Why This Company Is All About Play Time

Starting up isn’t all fun in games. Or is it?

As a consequence of the financial crisis, Andy Medley and Scott Hill in 2008 were forced to usher in a devastating round of layoffs at their Indianapolis-based marketing company Perq. That was an experience they never wanted to replicate.

So, the co-founders decided to try something a bit unorthodox: They opened up Perq’s books and asked employees to start thinking of the company’s revenues as if they were points tallied on a scoreboard. In effect, Perq asked employees to think of the business as a game.

Medley and Hill say this new philosophy is about goals, numbers and accountability. Thanks to scoreboards, which are displayed prominently around the office and a monthly financials meeting, now every employee can track their “score,” or revenue.

So far, so good. Revenues are up (for 2013, they topped $30 million), and layoffs aren’t on the horizon. How does this work for them? I asked Hill, Perq’s CEO, how this actually plays out:

To read the interview, click here: Why This Company Is All About Play Time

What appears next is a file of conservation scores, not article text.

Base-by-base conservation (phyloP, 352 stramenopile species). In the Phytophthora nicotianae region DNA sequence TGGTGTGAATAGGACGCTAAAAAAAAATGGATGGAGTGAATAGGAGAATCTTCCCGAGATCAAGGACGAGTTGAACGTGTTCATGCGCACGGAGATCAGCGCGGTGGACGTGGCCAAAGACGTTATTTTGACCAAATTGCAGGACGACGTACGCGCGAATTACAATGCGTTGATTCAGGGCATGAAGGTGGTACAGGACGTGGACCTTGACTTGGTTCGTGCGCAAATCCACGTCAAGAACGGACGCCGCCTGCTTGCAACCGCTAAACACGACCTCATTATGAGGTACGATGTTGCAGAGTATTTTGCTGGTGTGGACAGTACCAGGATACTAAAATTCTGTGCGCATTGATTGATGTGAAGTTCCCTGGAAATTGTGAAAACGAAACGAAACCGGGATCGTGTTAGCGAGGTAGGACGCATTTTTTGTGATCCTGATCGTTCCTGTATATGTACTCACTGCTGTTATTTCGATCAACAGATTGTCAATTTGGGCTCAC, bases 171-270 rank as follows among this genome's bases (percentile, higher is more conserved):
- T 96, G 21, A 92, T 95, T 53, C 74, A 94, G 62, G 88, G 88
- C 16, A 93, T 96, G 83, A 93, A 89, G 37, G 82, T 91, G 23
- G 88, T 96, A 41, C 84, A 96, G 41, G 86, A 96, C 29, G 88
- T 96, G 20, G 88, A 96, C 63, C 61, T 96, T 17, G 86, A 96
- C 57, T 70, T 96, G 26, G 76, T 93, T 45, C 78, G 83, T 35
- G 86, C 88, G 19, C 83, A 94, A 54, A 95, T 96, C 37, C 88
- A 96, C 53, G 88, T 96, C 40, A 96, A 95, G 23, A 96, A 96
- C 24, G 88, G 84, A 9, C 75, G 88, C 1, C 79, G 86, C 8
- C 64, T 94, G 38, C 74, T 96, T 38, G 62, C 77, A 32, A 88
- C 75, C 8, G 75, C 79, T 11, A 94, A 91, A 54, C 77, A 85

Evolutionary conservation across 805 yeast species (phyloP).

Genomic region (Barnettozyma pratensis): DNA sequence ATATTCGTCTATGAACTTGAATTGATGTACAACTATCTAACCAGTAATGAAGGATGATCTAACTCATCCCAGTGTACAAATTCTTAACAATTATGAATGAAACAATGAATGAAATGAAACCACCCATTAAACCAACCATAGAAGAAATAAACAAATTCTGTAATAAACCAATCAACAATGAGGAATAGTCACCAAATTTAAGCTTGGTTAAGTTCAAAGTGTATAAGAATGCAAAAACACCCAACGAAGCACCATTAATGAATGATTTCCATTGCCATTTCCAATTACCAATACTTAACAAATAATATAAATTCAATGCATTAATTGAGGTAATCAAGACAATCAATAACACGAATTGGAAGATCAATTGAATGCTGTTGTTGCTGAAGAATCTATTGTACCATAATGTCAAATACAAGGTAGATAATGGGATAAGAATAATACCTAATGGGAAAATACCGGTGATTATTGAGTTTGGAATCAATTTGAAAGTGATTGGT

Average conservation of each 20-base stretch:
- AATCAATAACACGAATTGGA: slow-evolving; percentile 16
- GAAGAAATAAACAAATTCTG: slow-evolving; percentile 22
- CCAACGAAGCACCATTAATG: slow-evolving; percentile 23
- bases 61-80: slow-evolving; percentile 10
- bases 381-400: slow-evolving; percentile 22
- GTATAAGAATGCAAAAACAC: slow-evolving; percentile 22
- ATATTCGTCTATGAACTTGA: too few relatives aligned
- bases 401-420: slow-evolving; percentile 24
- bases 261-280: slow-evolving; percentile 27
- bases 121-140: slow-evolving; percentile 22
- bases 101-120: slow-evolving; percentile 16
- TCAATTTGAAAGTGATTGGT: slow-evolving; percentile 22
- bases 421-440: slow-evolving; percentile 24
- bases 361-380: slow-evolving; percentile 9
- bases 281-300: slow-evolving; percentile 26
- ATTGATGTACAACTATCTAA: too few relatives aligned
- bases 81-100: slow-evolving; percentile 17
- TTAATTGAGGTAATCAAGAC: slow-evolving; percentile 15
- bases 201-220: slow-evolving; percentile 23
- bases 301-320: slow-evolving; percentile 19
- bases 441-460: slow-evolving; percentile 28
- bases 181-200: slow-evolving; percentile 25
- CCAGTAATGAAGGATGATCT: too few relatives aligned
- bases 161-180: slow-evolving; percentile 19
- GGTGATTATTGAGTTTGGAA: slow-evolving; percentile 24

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6 thoughts on “Why This Company Is All About Play Time

  1. I’m confused as to how this is “playing games”. It seems to be nothing more than data transparency and competition with a dash of fear mongering. I don’t mean to jab at the idea. I’m all about sharing data and people should know if things aren’t looking good (or are looking great). A little healthy fear can be inspiring. This just doesn’t seem as revolutionary as the headline seems to imply.

  2. @Anon. Yep, not the least revolutionary. Did the same thing in Asia with good success.

    The program Perq uses exercises lesser motivators for Western professionals – money and paid time off. A groundbreaking scheme would somehow address the stronger motivators – job challenge, opportunity for advancement, and recognition, for example.

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